Just about all the myths and misguided ideas about money and banks end up proposing some sort of "Social Credit" solution - although not necessarily using that name, or even being aware of such an idea - as a reformist agenda

There has always been a deep suspicion about banks, and reformers have always wanted money creation to come under "people's" control - i.e. state control. But, of course, it is already under state control, via the state's issuance of monopoly status to both currency and central banking.

Every time you hear someone railing against the banks or the FED, and you scratch beneath the surface, you will probably find a person deeply committed to the idea of the "state issuing money on behalf of, and for the benefit of, the people".

This is a major fallacy, and essentially a statist position.

There is nothing inherently wrong with issuing credit - against the creditworthiness of an individual or entity. In fact, this process has made it possible to achieve great societal progress and advancement. The next logical step in the evolution of money would be the privatisation and de-monopolisation of this process.

For what is really the basis for issuing any form of credit? The ability of the person receiving it to repay it out of future productive effort. In other words, YOU are the basis for credit creation!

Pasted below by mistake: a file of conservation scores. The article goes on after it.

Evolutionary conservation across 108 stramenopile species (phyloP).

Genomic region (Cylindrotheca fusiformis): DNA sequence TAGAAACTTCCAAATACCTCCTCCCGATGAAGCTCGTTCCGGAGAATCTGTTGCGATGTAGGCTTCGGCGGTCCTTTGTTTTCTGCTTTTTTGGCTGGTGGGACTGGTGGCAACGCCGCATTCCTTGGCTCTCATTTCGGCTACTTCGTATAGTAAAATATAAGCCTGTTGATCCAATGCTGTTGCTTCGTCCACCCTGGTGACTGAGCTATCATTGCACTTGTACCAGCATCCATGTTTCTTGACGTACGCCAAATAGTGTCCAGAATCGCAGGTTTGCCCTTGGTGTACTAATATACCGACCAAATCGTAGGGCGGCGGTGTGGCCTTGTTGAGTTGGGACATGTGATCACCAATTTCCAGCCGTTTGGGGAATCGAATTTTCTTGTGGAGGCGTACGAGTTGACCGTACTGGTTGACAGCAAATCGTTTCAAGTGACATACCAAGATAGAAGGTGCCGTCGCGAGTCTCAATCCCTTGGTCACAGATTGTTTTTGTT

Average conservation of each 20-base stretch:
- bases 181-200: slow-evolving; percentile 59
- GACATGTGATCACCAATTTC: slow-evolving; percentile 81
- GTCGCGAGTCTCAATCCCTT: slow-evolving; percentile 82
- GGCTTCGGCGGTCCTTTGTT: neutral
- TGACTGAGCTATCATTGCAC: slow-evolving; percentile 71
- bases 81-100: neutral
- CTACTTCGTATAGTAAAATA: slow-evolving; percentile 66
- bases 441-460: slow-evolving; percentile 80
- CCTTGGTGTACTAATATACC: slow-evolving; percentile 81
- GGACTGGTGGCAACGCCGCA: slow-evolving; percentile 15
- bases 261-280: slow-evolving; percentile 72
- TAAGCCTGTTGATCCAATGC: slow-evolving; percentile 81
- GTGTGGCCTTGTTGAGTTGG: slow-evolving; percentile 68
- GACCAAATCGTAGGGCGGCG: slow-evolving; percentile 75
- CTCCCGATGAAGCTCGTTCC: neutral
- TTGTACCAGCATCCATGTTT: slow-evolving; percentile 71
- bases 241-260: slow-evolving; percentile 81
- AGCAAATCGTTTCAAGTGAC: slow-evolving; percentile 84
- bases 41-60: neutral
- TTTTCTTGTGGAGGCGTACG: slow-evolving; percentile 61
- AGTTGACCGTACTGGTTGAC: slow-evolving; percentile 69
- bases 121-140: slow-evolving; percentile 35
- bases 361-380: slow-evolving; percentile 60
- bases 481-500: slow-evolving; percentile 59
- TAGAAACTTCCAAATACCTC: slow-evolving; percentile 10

In the age of digital money, it is entirely feasible that a private organisation could begin issuing "credit" to you - against your contractual agreement to repay it at a predetermined time. This is already done with credit cards - which are no more than electronic bookkeeping systems of credits and debits.

So, you open your account, and this private company issues you with 5,000 "credits". You have to pay this back of course, but you can do so out of income generated by your future production, work or effort. That's 5,000 of new money lent into circulation. And it has its own control mechanisms, for as it is repaid, the money goes OUT of circulation and is cancelled.

Don't knock credit. When used wisely, it is the catalyst for achieving things NOW that you couldn't do otherwise. Take just the process of buying your own home for example. How many people do you think would even have a home, if it wasn't for the mechanism of borrowing against their future earning capacity? And of course, businesses use it all the time.

Private money can also be issued debt free. And example of this mechanism is "airpoints". Airpoints are a form of private debt- free currency. No one goes into debt in order to receive airpoints. Instead, the airlines create this "money" out of thin air, in the form of bonus points for frequent flyers. Once you have sufficient points, you can spend them on travel. There are many examples of this sort of thing. Not only that, but it is possible to use these airpoints for purchases other than air travel - like hotel accommodation for example.